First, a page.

It was powerful. It was an emotional, affirmative argument to vote for George W. Bush. Ashley's line, and the photo of Bush hugging her during a campaign visit to Ohio, was the Bush-Cheney campaign's emotional closing argument.
The message: "Vote for George Bush, he'll keep you safe, he cares about you personally."
Flash forward four years to the closing days of the 2008 presidential campaign, and it's clear that John McCain and Sarah Palin had a different Ashley-centric emotional closing argument in mind.
This Ashley, McCain-Palin campaign worker Ashley Todd, has admitted to a lying scheme designed to stir up racial hatred. The obvious goal -- create an emotional backlash against black people and against Barack Obama to influence the vote. That's the McCain close. The McCain-Palin campaign pushed it. Nobama.
The message: "Be scared of Barack Obama's supporters. Go vote against him."
(It should be noted, this is the kind of thing that goes beyond campaign messaging. This sort of thing leads to race-based physical attacks.)
The contrast from four years ago is striking. Four years ago, the emotional fulcrum of the race swung between Bush v. Not Bush. Bush won, in part because he could make an affirmative, emotional closing argument. This year, Obama v. Nobama is bringing out the worst, most base human instincts from the McCain campaign, and an emotional, Ashley-based closing argument that voters need to fear "that one."
There is a third Ashley, one whose story was also memorably told in Pennsylvania. Obama's Ashley.
At its core, Obama's Ashley story is one both of organizing and of the strength discovered when Americans recognize in each other a common humanity. Not only are these two defining cornerstones of how Barack Obama has conducted his campaign, the Ashley story Obama tells is an argument for his election.
As a palate-cleanser from the disgraced Ashley Todd, the final part of Barack Obama's More Perfect Union speech on race, March 18, 2008, Philadelphia, Pennsylvania:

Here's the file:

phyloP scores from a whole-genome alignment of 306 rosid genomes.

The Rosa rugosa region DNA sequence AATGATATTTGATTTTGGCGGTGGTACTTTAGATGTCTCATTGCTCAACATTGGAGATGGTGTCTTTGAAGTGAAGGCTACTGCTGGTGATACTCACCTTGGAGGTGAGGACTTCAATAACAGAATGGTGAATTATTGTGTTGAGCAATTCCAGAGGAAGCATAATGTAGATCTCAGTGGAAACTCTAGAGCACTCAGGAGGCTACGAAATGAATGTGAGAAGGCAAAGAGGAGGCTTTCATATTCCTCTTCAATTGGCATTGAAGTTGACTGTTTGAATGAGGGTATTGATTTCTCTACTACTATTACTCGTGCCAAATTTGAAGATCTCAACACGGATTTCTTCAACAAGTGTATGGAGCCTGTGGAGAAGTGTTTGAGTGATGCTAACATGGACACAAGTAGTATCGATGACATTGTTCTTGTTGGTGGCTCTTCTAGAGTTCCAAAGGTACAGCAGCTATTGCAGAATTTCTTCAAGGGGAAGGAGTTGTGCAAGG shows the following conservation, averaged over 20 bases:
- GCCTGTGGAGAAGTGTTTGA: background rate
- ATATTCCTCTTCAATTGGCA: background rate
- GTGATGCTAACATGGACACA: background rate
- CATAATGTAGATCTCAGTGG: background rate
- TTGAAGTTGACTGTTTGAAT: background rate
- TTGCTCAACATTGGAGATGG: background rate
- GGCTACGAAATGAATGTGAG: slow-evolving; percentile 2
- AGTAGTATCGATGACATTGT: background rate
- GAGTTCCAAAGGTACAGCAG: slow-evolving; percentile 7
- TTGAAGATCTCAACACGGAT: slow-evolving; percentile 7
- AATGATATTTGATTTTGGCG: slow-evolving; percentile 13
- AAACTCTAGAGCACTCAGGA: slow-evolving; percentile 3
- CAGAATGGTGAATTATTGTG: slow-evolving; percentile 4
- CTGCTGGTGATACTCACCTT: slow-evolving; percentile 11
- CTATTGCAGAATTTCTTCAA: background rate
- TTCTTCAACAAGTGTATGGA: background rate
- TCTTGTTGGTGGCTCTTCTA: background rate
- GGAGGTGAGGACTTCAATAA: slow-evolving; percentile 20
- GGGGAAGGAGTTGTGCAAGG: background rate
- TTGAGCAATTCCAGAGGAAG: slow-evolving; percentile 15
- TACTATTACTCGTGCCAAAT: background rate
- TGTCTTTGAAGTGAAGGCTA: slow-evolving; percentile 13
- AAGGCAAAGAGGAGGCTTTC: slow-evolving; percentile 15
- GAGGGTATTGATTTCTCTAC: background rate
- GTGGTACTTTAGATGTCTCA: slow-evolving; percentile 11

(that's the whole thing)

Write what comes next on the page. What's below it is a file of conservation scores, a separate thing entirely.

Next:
There is a young, twenty-three year old white woman named Ashley Baia who organized for our campaign in Florence, South Carolina. She had been working to organize a mostly African-American community since the beginning of this campaign, and one day she was at a roundtable discussion where everyone went around telling their story and why they were there.
And Ashley said that when she was nine years old, her mother got cancer. And because she had to miss days of work, she was let go and lost her health care. They had to file for bankruptcy, and that's when Ashley decided that she had to do something to help her mom.
She knew that food was one of their most expensive costs, and so Ashley convinced her mother that what she really liked and really wanted to eat more than anything else was mustard and relish sandwiches. Because that was the cheapest way to eat.
She did this for a year until her mom got better, and she told everyone at the roundtable that the reason she joined our campaign was so that she could help the millions of other children in the country who want and need to help their parents too.
Now Ashley might have made a different choice. Perhaps somebody told her along the way that the source of her mother's problems were blacks who were on welfare and too lazy to work, or Hispanics who were coming into the country illegally. But she didn't. She sought out allies in her fight against injustice.
Anyway, Ashley finishes her story and then goes around the room and asks everyone else why they're supporting the campaign. They all have different stories and reasons. Many bring up a specific issue. And finally they come to this elderly black man who's been sitting there quietly the entire time. And Ashley asks him why he's there. And he does not bring up a specific issue. He does not say health care or the economy. He does not say education or the war. He does not say that he was there because of Barack Obama. He simply says to everyone in the room, "I am here because of Ashley."
"I'm here because of Ashley." By itself, that single moment of recognition between that young white girl and that old black man is not enough. It is not enough to give health care to the sick, or jobs to the jobless, or education to our children.
But it is where we start. It is where our union grows stronger. And as so many generations have come to realize over the course of the two-hundred and twenty one years since a band of patriots signed that document in Philadelphia, that is where the perfection begins.
Three Ashleys. They tell the tale.